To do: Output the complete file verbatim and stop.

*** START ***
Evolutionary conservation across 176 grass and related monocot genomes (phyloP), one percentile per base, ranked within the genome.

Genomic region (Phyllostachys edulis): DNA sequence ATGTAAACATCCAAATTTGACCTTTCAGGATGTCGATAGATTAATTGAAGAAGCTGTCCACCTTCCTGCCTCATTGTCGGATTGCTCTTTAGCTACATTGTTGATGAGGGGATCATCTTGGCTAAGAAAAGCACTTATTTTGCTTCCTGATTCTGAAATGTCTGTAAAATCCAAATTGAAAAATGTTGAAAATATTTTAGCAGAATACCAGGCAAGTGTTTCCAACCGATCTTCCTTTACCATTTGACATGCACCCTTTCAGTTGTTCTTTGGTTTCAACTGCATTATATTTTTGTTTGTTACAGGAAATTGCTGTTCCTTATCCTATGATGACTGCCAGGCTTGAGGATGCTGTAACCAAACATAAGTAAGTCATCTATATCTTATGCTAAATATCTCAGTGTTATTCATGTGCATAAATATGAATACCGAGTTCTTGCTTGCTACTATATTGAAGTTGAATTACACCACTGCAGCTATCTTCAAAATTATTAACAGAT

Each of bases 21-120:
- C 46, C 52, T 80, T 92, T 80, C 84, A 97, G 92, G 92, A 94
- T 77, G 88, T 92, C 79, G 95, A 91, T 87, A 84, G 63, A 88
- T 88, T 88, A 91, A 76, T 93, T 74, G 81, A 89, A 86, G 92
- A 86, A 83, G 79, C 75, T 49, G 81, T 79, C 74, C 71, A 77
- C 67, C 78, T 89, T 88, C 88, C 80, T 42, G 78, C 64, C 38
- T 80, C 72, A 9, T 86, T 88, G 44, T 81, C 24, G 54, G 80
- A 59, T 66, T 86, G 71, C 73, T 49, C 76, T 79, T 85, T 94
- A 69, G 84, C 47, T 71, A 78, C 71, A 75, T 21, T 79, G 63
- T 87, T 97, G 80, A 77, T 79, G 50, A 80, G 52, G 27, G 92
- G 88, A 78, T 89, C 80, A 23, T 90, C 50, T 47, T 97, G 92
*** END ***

Evolutionary conservation across 176 grass and related monocot genomes (phyloP), one percentile per base, ranked within the genome.

Genomic region (Phyllostachys edulis): DNA sequence ATGTAAACATCCAAATTTGACCTTTCAGGATGTCGATAGATTAATTGAAGAAGCTGTCCACCTTCCTGCCTCATTGTCGGATTGCTCTTTAGCTACATTGTTGATGAGGGGATCATCTTGGCTAAGAAAAGCACTTATTTTGCTTCCTGATTCTGAAATGTCTGTAAAATCCAAATTGAAAAATGTTGAAAATATTTTAGCAGAATACCAGGCAAGTGTTTCCAACCGATCTTCCTTTACCATTTGACATGCACCCTTTCAGTTGTTCTTTGGTTTCAACTGCATTATATTTTTGTTTGTTACAGGAAATTGCTGTTCCTTATCCTATGATGACTGCCAGGCTTGAGGATGCTGTAACCAAACATAAGTAAGTCATCTATATCTTATGCTAAATATCTCAGTGTTATTCATGTGCATAAATATGAATACCGAGTTCTTGCTTGCTACTATATTGAAGTTGAATTACACCACTGCAGCTATCTTCAAAATTATTAACAGAT

Each of bases 21-120:
- C 46, C 52, T 80, T 92, T 80, C 84, A 97, G 92, G 92, A 94
- T 77, G 88, T 92, C 79, G 95, A 91, T 87, A 84, G 63, A 88
- T 88, T 88, A 91, A 76, T 93, T 74, G 81, A 89, A 86, G 92
- A 86, A 83, G 79, C 75, T 49, G 81, T 79, C 74, C 71, A 77
- C 67, C 78, T 89, T 88, C 88, C 80, T 42, G 78, C 64, C 38
- T 80, C 72, A 9, T 86, T 88, G 44, T 81, C 24, G 54, G 80
- A 59, T 66, T 86, G 71, C 73, T 49, C 76, T 79, T 85, T 94
- A 69, G 84, C 47, T 71, A 78, C 71, A 75, T 21, T 79, G 63
- T 87, T 97, G 80, A 77, T 79, G 50, A 80, G 52, G 27, G 92
- G 88, A 78, T 89, C 80, A 23, T 90, C 50, T 47, T 97, G 92